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Nikita Gale, SOME WEATHER (Fog), 2021
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CIRCA:
What is it that draws you to music and sound in your work?

NIKITA GALE:
Sound is messy. R. Murray Schaeffer refers to sensing sound as “a way of touching at a distance and the intimacy of [touch] is fused with sociability whenever people gather together...” which is a definition I’ve always loved because in very succinct terms it points to the sensual and haptic quality of sound which is what makes it so ambivalent as a medium. It’s the pleasure and anxiety of being touched by something that you can’t sense until it’s touching you. Like, the title of that Drake album slightly different: “If You’re [Hearing] This It’s Too Late.”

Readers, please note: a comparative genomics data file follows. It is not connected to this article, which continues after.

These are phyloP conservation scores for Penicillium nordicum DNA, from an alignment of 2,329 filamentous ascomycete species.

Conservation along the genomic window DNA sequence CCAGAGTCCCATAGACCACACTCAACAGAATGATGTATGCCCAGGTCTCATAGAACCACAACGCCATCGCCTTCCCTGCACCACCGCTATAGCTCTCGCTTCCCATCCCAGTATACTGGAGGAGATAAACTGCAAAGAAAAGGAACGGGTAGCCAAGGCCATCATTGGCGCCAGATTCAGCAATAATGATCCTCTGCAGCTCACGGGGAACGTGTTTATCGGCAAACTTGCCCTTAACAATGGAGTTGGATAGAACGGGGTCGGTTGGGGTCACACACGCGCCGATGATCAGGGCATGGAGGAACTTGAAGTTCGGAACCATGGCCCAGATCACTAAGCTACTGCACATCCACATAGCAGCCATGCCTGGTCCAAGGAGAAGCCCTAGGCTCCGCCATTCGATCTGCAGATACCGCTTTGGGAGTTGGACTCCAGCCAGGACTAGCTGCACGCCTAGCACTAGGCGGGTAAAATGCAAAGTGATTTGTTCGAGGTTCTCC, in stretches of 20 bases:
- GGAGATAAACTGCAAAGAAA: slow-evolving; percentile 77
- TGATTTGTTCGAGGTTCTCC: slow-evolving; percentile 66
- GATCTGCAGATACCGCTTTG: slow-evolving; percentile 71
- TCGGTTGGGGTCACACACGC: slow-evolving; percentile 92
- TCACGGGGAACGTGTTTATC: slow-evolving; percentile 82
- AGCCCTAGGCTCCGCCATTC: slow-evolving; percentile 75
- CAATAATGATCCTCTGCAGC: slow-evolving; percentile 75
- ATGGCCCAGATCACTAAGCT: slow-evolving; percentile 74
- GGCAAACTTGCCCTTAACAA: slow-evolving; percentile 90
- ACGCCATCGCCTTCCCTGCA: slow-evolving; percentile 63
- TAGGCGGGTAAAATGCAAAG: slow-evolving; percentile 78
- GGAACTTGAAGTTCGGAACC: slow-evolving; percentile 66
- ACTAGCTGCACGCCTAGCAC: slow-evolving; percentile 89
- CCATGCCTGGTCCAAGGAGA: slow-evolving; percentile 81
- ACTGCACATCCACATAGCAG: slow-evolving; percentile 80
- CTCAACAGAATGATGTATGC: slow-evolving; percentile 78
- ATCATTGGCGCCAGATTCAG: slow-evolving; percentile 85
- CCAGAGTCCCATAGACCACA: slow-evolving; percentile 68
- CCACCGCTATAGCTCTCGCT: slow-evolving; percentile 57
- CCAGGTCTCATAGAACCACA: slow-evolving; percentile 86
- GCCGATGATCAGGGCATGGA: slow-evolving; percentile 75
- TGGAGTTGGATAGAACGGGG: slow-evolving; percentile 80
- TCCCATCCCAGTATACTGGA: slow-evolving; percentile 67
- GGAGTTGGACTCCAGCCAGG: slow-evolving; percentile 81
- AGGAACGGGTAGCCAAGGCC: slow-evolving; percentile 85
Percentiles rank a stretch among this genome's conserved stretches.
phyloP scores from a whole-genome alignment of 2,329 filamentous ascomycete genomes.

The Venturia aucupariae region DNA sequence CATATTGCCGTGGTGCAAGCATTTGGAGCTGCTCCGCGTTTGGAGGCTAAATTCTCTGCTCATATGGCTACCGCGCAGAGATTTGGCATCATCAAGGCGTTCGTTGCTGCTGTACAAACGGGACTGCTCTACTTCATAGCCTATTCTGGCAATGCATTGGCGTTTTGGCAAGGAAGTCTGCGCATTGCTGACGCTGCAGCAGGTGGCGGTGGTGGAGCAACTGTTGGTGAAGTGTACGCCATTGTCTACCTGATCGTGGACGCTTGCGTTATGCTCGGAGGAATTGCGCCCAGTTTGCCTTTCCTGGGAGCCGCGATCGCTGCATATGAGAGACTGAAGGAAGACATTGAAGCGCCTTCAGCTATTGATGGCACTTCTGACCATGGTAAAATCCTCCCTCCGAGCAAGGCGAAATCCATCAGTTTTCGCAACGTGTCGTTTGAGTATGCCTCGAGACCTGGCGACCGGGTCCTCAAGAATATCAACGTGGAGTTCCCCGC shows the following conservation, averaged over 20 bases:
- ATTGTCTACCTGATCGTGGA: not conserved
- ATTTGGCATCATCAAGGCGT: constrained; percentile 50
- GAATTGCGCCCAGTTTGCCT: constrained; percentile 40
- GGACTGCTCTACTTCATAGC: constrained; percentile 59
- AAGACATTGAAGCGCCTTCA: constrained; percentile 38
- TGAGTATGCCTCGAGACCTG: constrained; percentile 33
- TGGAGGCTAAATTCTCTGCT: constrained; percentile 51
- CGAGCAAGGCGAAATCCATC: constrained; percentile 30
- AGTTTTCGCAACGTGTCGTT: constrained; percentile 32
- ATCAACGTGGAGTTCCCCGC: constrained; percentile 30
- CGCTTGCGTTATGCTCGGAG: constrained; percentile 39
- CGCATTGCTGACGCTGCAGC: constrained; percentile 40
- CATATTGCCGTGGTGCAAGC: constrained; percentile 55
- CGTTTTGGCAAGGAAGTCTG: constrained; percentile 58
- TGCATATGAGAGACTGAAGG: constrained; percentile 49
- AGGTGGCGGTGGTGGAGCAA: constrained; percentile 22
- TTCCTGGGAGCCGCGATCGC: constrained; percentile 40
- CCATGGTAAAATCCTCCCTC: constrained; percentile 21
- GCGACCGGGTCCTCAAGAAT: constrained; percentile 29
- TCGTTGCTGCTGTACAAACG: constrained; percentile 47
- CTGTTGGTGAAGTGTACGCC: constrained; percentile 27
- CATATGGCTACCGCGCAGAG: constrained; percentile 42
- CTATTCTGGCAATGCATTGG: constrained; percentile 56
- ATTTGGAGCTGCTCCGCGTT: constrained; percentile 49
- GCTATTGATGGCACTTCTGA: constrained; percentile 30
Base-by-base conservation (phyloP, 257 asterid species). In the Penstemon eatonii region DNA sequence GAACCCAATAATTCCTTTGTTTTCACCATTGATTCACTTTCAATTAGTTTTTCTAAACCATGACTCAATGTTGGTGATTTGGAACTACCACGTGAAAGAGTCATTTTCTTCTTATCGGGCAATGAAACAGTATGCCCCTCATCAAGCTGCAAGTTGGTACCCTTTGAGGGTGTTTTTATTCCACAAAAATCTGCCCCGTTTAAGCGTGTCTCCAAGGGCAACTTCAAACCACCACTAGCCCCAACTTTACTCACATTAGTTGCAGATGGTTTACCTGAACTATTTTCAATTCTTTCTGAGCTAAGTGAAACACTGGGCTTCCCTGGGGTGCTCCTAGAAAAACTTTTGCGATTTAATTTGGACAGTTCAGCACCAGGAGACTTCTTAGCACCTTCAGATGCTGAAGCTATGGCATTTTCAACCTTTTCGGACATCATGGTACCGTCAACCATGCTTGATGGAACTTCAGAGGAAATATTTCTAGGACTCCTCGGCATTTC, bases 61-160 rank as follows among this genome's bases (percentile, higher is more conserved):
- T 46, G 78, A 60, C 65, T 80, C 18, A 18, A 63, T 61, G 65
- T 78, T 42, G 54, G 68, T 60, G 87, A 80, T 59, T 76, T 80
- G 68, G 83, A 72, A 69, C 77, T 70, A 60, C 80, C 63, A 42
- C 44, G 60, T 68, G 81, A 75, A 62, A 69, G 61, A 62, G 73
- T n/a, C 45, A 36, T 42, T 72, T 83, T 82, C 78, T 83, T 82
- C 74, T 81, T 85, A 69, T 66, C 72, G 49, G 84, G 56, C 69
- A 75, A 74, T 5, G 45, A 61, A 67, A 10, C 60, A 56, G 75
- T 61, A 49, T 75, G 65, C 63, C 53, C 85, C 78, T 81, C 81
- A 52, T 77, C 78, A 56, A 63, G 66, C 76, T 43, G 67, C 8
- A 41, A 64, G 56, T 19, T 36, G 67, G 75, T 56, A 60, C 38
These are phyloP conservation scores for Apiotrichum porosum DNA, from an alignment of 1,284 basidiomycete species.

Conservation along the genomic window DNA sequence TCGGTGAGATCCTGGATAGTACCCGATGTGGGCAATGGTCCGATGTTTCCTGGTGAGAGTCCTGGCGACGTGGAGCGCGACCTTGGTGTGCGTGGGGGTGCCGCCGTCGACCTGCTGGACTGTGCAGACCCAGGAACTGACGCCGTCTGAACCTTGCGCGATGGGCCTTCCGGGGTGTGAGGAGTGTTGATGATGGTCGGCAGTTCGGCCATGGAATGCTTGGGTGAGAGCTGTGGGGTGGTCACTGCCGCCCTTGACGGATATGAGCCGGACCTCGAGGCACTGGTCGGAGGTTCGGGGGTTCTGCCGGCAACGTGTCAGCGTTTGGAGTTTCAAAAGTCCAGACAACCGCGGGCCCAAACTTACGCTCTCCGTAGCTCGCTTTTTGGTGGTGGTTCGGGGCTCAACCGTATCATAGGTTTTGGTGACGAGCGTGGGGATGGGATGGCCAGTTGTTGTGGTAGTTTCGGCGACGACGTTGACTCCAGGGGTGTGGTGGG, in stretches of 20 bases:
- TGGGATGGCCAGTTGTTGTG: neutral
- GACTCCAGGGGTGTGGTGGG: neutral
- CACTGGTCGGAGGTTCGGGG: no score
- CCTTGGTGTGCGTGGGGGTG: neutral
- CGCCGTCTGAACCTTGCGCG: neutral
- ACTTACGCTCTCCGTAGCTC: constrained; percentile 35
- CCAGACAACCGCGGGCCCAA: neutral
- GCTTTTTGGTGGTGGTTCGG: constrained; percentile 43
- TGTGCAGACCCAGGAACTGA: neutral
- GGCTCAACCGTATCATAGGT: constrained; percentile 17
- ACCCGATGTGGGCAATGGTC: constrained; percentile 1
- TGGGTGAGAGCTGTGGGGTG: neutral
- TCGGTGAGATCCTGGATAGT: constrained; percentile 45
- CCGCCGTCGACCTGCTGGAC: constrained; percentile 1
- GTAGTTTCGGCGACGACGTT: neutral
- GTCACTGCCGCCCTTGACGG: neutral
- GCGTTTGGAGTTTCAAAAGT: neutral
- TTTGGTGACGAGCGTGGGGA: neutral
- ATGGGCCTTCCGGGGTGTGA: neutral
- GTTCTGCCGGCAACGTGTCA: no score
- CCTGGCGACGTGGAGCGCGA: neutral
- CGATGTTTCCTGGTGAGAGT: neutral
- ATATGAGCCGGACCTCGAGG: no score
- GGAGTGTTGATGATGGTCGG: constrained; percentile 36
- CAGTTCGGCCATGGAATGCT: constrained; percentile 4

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"Bodies in Dissent: Spectacular Performances of Race and Freedom" by Daphne A Brooks, 2006

In Bodies in Dissent Daphne A. Brooks argues that from the mid-nineteenth century to the early twentieth, black transatlantic activists, actors, singers, and other entertainers frequently transformed the alienating conditions of social and political marginalization into modes of self-actualization through performance. Brooks considers the work of African American, Anglo, and racially ambiguous performers in a range of popular entertainment, including racial melodrama, spectacular theatre, moving panorama exhibitions, Pan-Africanist musicals, Victorian magic shows, religious and secular song, spiritualism, and dance. She describes how these entertainers experimented with different ways of presenting their bodies in public—through dress, movement, and theatrical technologies—to defamiliarize the spectacle of “blackness” in the transatlantic imaginary.

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